What Are You Doing With Your Time on Earth? You Could Be Switching Health Plans! We spend a trillion dollars on Obamacare, and "'winners' probably outnumber 'losers' in the new marketplaces." ..."Probably"? OK! See Jonathan Cohn's ringing defense .
Undercovered: Rep. Kevin Brady has decided to run against Rep. Paul Ryan in the latter's bid for chairmanship of the Ways & Means Committee. (Ryan currently chairs the Budget Committee but is about to be termed out of that position.) The complaint against Ryan? As WaPo's Robert Costa reported, in a tweet more informative than his actual piece:
Should Republicans make the 2014 midterms a Referendum on Amnesty? Short answer: Yes! Karl Rove would never be so impolite as to mention immigration amnesty in a Wall Street Journal op ed advising Republicans what to do. Rove, like the WSJ ed board, is a long-time amnesty booster, after all. But when it comes time to actually elect a Republican in Kentucky, this is the ad a Rove-affiliated group runs, attacking the "Obama-Grimes amnesty plan."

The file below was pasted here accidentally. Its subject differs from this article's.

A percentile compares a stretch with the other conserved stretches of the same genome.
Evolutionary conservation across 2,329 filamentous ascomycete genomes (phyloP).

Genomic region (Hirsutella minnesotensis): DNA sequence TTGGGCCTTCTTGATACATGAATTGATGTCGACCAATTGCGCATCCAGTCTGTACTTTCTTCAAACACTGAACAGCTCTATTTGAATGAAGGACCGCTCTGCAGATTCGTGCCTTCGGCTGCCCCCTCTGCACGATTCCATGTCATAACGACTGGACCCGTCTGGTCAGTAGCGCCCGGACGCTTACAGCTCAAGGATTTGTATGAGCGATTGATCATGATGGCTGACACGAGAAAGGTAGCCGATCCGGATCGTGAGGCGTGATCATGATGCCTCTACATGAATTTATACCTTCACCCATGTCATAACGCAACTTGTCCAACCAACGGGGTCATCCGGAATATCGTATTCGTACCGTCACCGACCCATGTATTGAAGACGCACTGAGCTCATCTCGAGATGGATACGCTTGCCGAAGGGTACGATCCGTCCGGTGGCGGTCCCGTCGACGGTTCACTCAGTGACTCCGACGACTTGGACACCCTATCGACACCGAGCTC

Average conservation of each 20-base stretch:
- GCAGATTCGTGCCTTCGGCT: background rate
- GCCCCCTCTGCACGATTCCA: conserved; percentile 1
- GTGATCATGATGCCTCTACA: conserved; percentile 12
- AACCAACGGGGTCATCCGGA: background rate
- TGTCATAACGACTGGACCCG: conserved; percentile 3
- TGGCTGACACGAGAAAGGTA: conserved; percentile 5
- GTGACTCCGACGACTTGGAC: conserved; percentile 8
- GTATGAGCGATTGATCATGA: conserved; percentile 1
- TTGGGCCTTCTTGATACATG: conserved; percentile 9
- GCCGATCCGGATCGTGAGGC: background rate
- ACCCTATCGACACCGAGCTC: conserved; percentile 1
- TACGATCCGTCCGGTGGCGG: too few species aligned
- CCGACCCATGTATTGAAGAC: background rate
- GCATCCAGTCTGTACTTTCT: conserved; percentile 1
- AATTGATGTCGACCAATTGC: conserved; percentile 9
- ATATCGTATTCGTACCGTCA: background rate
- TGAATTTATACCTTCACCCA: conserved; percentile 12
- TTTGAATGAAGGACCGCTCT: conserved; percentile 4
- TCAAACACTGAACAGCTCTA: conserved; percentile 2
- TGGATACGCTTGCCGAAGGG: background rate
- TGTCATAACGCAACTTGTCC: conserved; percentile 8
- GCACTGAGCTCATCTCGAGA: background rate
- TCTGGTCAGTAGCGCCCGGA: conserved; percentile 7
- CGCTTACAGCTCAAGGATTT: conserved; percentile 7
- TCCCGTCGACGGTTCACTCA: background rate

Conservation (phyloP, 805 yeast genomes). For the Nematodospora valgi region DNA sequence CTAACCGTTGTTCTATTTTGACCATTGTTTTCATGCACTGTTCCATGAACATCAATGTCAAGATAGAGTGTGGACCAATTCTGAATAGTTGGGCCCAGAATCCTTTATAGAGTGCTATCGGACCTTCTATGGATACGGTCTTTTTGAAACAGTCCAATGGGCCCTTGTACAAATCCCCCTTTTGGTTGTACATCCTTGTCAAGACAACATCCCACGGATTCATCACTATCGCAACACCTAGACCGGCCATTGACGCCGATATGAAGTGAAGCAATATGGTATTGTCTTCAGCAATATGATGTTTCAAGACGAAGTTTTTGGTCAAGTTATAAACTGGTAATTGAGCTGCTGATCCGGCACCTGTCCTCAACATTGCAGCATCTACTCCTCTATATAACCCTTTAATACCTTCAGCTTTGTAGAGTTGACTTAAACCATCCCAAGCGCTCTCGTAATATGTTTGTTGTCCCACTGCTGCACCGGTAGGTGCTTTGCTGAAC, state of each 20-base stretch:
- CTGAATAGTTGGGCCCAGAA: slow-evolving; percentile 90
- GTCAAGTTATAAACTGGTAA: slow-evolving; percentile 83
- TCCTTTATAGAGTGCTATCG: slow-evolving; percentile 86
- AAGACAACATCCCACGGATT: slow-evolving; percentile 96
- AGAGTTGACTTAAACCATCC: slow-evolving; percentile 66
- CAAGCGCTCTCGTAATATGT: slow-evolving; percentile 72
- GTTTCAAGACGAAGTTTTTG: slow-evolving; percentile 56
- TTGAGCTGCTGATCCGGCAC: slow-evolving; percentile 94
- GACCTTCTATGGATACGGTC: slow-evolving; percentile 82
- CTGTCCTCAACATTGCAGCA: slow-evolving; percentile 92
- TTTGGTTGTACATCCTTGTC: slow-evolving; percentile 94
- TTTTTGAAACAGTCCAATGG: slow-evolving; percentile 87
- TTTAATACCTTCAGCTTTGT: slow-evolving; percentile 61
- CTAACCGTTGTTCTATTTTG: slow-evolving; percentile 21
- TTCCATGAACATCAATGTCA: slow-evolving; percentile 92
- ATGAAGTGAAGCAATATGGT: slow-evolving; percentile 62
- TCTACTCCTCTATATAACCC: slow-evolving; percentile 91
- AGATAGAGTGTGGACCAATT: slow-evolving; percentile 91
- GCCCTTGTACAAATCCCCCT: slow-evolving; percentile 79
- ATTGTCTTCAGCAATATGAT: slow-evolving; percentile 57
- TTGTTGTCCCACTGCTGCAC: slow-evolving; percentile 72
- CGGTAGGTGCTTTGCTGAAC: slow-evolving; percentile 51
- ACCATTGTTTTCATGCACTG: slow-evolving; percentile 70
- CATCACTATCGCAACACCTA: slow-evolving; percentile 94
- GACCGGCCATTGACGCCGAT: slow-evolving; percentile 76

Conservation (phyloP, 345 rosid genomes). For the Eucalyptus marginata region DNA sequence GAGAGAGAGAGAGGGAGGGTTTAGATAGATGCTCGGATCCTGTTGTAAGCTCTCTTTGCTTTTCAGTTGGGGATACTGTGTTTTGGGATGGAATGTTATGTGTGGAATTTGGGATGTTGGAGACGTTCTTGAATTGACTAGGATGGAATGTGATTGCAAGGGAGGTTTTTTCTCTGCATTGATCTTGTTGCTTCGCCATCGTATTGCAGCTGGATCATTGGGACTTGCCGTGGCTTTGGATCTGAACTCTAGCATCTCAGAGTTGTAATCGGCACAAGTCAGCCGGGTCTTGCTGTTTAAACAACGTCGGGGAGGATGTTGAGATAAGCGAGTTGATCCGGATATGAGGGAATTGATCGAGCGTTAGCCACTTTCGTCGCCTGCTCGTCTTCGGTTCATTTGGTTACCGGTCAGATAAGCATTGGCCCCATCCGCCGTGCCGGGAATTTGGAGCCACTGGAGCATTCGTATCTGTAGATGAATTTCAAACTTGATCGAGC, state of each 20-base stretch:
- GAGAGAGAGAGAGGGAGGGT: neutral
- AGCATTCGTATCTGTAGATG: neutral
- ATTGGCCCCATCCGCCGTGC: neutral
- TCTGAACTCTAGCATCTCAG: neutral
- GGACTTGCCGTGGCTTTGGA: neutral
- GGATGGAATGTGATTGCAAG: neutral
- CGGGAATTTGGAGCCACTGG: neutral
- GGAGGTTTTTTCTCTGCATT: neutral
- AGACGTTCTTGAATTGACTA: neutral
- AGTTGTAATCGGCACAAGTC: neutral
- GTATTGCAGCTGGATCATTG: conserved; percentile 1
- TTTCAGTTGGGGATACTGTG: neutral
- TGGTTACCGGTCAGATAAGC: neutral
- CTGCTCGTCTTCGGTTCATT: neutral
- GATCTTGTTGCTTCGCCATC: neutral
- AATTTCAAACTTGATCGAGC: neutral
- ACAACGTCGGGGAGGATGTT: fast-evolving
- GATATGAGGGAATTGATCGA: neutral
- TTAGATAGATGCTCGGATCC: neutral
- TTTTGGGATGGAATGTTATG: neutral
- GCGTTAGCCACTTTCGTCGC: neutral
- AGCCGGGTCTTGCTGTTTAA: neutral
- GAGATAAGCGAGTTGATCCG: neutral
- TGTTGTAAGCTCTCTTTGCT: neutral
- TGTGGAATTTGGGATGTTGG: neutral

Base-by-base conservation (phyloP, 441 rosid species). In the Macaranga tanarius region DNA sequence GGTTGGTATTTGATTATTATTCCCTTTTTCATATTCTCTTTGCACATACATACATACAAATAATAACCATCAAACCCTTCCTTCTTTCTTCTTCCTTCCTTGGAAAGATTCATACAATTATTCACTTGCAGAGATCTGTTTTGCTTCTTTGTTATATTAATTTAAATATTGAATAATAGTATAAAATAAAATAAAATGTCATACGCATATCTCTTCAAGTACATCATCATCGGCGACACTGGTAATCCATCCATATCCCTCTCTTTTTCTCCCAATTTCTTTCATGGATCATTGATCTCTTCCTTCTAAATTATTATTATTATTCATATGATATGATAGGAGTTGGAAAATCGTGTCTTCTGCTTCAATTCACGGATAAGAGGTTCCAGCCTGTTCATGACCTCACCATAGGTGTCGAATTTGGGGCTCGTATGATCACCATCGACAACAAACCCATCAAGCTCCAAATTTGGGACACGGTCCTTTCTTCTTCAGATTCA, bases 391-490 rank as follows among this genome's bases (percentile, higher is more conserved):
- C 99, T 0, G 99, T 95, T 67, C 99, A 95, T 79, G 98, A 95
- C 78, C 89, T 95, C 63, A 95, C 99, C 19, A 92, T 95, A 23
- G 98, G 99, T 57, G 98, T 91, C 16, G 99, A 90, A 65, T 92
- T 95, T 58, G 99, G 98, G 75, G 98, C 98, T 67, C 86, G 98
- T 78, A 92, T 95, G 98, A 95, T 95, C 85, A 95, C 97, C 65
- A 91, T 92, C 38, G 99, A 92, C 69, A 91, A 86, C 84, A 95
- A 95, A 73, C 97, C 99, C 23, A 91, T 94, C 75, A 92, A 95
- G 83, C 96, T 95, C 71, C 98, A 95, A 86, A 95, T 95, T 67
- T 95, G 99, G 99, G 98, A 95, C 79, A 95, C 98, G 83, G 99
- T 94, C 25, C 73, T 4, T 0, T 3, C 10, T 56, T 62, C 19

More on whether a GOP Senate will give us immigration amnesty: Fawn Johnson of National Journal contributes to the near-dominant school of MSM reporting on immigration, a sort of locker-room pep talk in which a journalist calls activist Frank Sharry and then sketches a fanciful optimistic scenario on how amnesty could well happen. Soon! Just around the corner, really! Greg Sargent of Washington Post also specializes in this genre, which provides useful information while simultaneously rallying and deluding the MSM's pro-amnesty base. Johnson speculates about a negotiation in which Democrats would settle for any-kind-of-legalization (e.g. without a "path to citizenship"), and then sounds an ominious note: